Rocket hardware join underway for first crewed Artemis mission
Astronaut safety #1 priority as Boeing Michoud team assembles top half of 2nd Space Launch System rocket’s core stage
May 19, 2021 in Space
Hardware for the Artemis II Space Launch System, or SLS, rocket – destined to lift a crewed Orion spacecraft to lunar orbit – is well underway, even as elements of the first rocket are being integrated and prepared for launch at Kennedy Space Center in Florida.
Boeing, responsible for the core stage, upper stages, and avionics for the rocket, is refining core stage production at NASA’s Michoud Assembly Facility outside New Orleans, while assembling the 212-foot-tall SLS core stage. Assembly begins with connecting the top section in a series of maneuvers called forward join.
“We’re still learning, and making improvements to the factory, while driving out inefficiencies and driving in innovations,” said Jennifer Boland-Masterson, director of Boeing operations at NASA Michoud. “It’s essential that we make this build increasingly more affordable, and faster, while keeping safety and reliability in front of us every step of the way.”
Boeing assembled the Artemis II core stage’s liquid oxygen tank and intertank last week at Michoud, and began preparations to install the forward skirt, before connecting the internal systems.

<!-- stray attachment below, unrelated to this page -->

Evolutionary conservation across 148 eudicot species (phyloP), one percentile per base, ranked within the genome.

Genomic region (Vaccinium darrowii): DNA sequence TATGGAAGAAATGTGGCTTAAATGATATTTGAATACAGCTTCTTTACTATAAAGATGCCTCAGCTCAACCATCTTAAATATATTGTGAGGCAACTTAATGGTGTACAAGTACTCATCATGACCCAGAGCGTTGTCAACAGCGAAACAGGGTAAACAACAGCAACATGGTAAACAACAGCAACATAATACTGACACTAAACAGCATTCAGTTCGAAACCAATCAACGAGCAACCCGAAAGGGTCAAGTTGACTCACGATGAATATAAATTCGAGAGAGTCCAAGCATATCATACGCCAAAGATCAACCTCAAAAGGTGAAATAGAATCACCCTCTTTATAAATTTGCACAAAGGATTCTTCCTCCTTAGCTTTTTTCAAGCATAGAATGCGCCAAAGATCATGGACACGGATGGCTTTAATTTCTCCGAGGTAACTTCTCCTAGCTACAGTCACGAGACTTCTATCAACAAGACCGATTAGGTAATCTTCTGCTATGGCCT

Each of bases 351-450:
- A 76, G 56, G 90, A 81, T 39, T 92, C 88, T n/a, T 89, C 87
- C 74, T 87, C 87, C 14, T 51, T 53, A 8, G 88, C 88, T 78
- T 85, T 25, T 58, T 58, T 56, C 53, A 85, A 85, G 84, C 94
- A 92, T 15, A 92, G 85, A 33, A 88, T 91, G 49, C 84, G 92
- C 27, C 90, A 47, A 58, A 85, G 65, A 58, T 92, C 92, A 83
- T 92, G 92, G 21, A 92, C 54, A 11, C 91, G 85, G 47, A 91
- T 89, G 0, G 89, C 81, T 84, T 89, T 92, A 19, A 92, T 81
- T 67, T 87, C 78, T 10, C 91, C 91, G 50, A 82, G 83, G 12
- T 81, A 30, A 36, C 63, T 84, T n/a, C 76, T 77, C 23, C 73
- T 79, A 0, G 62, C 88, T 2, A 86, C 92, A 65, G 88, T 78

Boeing technicians also are working on the bottom half of the Artemis II core stage, installing the main propulsion system in the engine section, and applying thermal protection spray for the liquid hydrogen tank. Once that work is complete, the bottom and top halves will be joined in final assembly.
Each of the five core stage elements includes some of the most sophisticated hardware ever built for spaceflight, and each has a unique purpose. So outfitting each is done differently, including integration of computers, batteries, wiring and instrumentation, propellant plumbing and other systems.
“This build is for a crewed flight, and we think about that every day,” said Boland-Masterson. “Core stage is the backbone of the rocket, with miles of cables, all the computers and electrical systems – the brains of the rocket – and all the plumbing that work together to launch the rocket during the first eight minutes of the mission. Every team member understands that responsibility.”